Afghanistan is the “the Saudi Arabia of lithium” –a metal that is essential for electric vehicle batteries and battery storage technologies. According to the International Energy Agency these technologies account for 30 percent of the current global demand for lithium. Demand for lithium is projected to increase 40-fold above 2020 levels by 2040, along with rare earth elements, copper, cobalt, and other minerals in which Afghanistan is also naturally rich.

China currently controls the supply chains for most of the production and/or processing of these minerals. Now China may have another source.

According to MarketWatch:

The fall of Afghanistan to the Taliban has led to grave concerns about the safety of Afghan citizens and foreigners alike, but also raised questions about the future of the nation’s vast mineral reserves, once valued at as much as $3 trillion.

The chaos may offer China, which dominates the world market for rare earths, widely used in technology, to step in to develop the mineral reserves, which also include lithium, used in the manufacture of batteries.

“Chinese dealmakers have their bags packed, and will arrive on the first flights after the airports open,” said Byron King, geologist and mining and energy writer for Agora Financial.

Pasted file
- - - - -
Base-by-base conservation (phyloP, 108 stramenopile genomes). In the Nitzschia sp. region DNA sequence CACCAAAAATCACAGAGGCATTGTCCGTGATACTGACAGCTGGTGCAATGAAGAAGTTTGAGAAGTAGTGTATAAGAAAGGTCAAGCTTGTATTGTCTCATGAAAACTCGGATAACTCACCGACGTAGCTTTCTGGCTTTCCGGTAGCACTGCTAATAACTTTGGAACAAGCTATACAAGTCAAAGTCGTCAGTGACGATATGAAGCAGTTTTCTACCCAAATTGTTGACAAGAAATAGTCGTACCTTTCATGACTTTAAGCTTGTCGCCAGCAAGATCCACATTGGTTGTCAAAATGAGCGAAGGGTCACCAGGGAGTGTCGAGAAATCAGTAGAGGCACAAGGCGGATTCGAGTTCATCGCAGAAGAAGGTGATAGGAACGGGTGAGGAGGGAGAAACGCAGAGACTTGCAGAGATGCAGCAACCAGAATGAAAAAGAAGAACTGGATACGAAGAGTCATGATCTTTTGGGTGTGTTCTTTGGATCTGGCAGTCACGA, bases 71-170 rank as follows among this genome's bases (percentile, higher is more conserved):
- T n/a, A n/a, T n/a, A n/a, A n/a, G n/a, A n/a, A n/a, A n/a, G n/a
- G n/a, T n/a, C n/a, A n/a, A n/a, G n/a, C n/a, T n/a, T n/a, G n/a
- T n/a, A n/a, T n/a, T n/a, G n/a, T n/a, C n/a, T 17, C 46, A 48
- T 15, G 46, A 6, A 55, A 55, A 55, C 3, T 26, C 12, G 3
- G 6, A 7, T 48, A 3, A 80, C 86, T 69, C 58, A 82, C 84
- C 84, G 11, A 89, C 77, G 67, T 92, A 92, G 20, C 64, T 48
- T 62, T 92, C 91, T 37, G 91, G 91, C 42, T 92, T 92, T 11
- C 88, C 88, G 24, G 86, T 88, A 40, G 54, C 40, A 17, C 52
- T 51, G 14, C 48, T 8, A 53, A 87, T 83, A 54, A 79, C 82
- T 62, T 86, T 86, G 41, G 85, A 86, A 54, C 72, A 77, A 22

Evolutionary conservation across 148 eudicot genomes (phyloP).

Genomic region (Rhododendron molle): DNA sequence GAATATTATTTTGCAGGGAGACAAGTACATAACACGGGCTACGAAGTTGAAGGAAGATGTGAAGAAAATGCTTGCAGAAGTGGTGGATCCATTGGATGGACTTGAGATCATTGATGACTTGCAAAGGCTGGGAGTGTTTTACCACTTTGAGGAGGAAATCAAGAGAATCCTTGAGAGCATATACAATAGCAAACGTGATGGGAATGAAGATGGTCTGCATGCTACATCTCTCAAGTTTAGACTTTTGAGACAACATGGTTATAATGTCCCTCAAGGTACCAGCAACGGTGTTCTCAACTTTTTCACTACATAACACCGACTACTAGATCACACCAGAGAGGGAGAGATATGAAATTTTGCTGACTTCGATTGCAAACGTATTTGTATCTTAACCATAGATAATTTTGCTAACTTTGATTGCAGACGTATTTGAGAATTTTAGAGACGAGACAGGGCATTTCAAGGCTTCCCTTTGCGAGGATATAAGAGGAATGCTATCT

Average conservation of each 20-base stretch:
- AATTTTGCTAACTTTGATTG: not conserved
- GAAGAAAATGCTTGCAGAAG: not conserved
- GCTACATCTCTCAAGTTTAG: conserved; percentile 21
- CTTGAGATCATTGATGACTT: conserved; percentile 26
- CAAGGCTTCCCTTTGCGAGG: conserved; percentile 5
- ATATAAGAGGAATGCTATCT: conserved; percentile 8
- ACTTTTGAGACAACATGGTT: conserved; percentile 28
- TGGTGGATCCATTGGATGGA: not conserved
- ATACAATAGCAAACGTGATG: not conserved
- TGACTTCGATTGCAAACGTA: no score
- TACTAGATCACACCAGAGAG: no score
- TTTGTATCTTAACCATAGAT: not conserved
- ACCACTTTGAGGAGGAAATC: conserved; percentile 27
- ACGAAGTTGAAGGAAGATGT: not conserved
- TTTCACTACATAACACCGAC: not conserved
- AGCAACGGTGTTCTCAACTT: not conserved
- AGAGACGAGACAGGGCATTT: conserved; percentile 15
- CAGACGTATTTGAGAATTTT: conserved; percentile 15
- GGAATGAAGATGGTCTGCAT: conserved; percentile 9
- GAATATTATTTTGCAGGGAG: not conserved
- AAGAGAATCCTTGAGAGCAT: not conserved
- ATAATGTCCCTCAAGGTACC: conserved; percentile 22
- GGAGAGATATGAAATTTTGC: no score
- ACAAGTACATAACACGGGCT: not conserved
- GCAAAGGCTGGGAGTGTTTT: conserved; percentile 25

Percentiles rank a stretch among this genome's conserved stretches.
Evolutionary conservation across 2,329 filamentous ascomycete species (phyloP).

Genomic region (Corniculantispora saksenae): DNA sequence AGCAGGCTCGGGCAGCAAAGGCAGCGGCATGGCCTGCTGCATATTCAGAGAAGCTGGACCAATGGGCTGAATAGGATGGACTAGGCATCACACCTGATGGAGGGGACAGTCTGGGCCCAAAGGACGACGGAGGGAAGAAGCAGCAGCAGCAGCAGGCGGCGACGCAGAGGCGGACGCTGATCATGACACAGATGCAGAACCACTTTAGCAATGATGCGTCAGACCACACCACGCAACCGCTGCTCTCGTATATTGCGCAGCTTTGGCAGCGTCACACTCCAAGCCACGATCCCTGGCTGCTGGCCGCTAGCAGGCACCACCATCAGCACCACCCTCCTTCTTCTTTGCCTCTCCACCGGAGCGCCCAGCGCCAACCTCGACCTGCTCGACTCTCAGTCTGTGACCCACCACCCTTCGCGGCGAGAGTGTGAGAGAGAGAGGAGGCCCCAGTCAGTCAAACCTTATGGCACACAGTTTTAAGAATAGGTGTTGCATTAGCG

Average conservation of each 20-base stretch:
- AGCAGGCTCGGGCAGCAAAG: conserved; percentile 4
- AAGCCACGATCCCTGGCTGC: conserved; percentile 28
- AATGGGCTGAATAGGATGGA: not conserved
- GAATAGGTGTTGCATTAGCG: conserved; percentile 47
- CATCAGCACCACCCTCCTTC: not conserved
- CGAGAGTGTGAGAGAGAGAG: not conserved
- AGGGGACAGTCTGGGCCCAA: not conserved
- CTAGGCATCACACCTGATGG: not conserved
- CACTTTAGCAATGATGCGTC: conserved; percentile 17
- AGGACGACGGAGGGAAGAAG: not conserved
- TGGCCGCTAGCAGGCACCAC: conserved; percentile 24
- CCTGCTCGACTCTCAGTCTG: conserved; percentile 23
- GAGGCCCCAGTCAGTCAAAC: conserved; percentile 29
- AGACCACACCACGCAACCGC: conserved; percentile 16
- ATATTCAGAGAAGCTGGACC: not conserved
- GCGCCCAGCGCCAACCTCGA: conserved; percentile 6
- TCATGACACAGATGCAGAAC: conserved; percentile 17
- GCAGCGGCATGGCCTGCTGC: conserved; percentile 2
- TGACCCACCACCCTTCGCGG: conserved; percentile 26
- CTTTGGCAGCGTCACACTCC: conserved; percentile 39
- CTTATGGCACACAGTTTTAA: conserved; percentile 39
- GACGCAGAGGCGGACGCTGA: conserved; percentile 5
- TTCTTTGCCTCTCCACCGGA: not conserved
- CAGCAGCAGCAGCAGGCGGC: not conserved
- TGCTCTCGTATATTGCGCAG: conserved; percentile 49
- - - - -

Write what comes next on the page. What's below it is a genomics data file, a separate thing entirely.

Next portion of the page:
In 2010, an internal U.S. Department of Defense memorandum identified the extent of Afghanistan’s mineral wealth at a value between $1 trillion and $3 trillion. In the past, the Afghan government hoped the prospect of lucrative mining contracts would be an enticement for U.S. officials to prolong the American military presence in the country. But, with the Taliban now in charge, that option is no longer available. The Taliban have long illegally tapped the country’s minerals (especially lapis lazuli, a gem) as a source of up to $300 million in annual revenue for their insurgency.

Source: P.W.K. International Advisers
Source: P.W.K. International Advisers